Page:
# Motivation for the use of Tsallis entropy

Every now and again I hear something about Tsallis entropy, $$S_q(\{p_i\}) = \frac{1}{q-1}\left( 1- \sum_i p_i^q \right), \tag{1}$$ and I decided to finally get around to investigating it. I haven't got very deep into the literature (I've just lightly skimmed Wikipedia and a few introductory texts), but I'm completely confused about the motivation for its use in statistical physics.

As an entropy-like measure applied to probability distributions, the Tsallis entropy has the property that, for two independent random variables $A$ and $B$, $$S_q(A, B) = S_q(A) + S_q(B) + (1-q)S_q(A)S_q(B).\tag{2}$$ In the limit as $q$ tends to $1$ the Tsallis entropy becomes the usual Gibbs-Shannon entropy $H$, and we recover the relation $$H(A,B) = H(A) + H(B)\tag{3}$$ for independent $A$ and $B$.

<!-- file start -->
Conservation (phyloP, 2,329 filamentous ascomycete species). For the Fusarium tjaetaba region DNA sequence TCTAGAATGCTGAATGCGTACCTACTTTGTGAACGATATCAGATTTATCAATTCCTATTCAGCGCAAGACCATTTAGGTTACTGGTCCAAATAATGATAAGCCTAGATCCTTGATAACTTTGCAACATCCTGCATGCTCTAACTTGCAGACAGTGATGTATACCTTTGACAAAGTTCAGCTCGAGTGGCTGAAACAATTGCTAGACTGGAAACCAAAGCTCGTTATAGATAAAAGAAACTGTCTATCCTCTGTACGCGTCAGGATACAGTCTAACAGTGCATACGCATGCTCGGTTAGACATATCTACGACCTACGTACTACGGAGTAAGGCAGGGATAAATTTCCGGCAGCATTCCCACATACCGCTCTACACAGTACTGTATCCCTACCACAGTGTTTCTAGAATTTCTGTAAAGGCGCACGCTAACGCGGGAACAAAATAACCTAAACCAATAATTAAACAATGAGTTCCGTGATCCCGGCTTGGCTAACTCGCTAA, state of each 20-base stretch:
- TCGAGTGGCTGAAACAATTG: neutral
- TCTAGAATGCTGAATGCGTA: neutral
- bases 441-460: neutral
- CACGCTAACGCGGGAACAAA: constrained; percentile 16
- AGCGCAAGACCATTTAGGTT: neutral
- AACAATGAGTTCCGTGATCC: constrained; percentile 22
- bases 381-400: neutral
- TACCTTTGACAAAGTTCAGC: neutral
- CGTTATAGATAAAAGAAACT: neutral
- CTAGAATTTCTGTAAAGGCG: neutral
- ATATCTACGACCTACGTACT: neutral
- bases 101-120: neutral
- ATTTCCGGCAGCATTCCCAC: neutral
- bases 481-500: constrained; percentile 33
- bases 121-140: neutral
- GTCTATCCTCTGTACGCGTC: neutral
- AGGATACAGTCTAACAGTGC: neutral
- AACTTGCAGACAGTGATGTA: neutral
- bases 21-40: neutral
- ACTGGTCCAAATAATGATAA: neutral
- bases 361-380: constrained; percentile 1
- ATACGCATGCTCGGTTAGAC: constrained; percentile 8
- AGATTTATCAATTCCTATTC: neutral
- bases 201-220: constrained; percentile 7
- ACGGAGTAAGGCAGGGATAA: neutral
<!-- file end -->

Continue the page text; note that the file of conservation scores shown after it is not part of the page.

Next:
As a mathematical property this is perfectly fine, but the motivation for its use in physics seems completely weird, unless I've fundamentally misunderstood it. From what I've read, the argument seems to be that for strongly interacting systems such as gravitationally-bound ones, we can no longer assume the entropy is extensive (fair enough so far) and so therefore we need an entropy measure that behaves non-extensively for independent sub-systems, as in Equation $2$ above, for an appropriate value of $q$.

The reason this seems weird is the assumption of independence of the two sub-systems. Surely the very reason we can't assume the entropy is extensive is that the sub-systems are strongly coupled, and therefore not independent.